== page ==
The Jetty is due to be pulled down before the summer season starts
A seafront jetty where a victorious Nelson landed after the Battle of Copenhagen is to be demolished.
The fate of Great Yarmouth's jetty - first built 450 years ago - was decided at a meeting by the borough council's development control committee.
The rotting pier was going to cost £300,000 to repair and a drive by a local society couldn't raise the funds.
Committee chairman Charles Reynolds said: "We had to make a very sad decision about pulling it down."
Great Yarmouth and District Local History and Archaeological Society (GYDLHAS) held meetings to try to save the timber structure, but the final blow came when English Heritage said it wasn't worth listing as its experts believed it had been rebuilt several times.
Committee members voted by eight votes to two to pull down the small pier when they met on 18 January 2011.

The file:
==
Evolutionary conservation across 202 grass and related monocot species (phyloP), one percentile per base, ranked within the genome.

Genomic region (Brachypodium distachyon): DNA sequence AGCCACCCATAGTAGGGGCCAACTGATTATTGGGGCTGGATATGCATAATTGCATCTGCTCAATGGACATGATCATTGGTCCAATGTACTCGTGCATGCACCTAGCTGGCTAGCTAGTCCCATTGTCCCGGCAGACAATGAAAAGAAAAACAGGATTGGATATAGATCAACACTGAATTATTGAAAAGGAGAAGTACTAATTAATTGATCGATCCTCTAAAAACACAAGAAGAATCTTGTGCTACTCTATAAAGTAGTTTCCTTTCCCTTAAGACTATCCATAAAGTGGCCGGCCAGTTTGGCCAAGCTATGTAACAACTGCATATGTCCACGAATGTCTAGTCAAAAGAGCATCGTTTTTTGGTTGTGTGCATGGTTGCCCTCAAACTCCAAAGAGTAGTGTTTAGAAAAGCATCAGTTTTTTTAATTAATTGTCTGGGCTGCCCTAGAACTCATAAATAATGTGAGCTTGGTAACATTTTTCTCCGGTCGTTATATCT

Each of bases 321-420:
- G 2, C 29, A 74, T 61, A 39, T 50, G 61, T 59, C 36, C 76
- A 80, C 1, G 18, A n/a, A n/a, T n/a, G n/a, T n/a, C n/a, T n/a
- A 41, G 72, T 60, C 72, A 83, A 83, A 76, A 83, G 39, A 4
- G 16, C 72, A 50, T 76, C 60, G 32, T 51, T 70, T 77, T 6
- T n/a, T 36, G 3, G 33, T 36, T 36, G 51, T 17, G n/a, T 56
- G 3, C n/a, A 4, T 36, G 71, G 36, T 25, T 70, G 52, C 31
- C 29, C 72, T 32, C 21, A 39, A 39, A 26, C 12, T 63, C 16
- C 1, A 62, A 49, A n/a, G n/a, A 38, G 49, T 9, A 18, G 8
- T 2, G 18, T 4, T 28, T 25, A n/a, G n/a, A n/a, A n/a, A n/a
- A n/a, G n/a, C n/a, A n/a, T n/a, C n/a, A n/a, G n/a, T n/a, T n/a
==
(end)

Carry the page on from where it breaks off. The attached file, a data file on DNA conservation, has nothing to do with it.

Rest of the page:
"After English Heritage decided not to list the building, they'd be no funding available," said Cllr Reynolds.
"Quite frankly the council hasn't got that sort of money, it's equivalent to a 10% tax increase.
"Regretfully, you have to make very difficult decisions sometimes and this is one of them. I don't think anyone was happy last night in voting for the demolition," he added.
The jetty was closed to the public two years ago because of its decaying timbers and loose cladding, but local historians had hoped the landmark would remain as a mark of the town's maritime heritage.
Acting president of GYDLHAS Andrew Fakes said: "It is a reminder of the importance of Yarmouth as a naval and maritime town over the years. Nelson landed here.
"Yarmouth harbour was not always available as it was quite often blocked up and you couldn't get the enormous warships into the town."
It is expected that the jetty will be knocked down before the resort's summer season starts, and it is hoped a monument to the pier will be in place within a year of its demolition. A 31-metre stretch of concrete will be kept at the site of the jetty.
"We want to put a really nice feature there so visitors and locals will know what's been going on there," said Cllr Reynolds.
"We've always argued that the structure is probably not the important part, but the site is important and that's got to be properly recognised."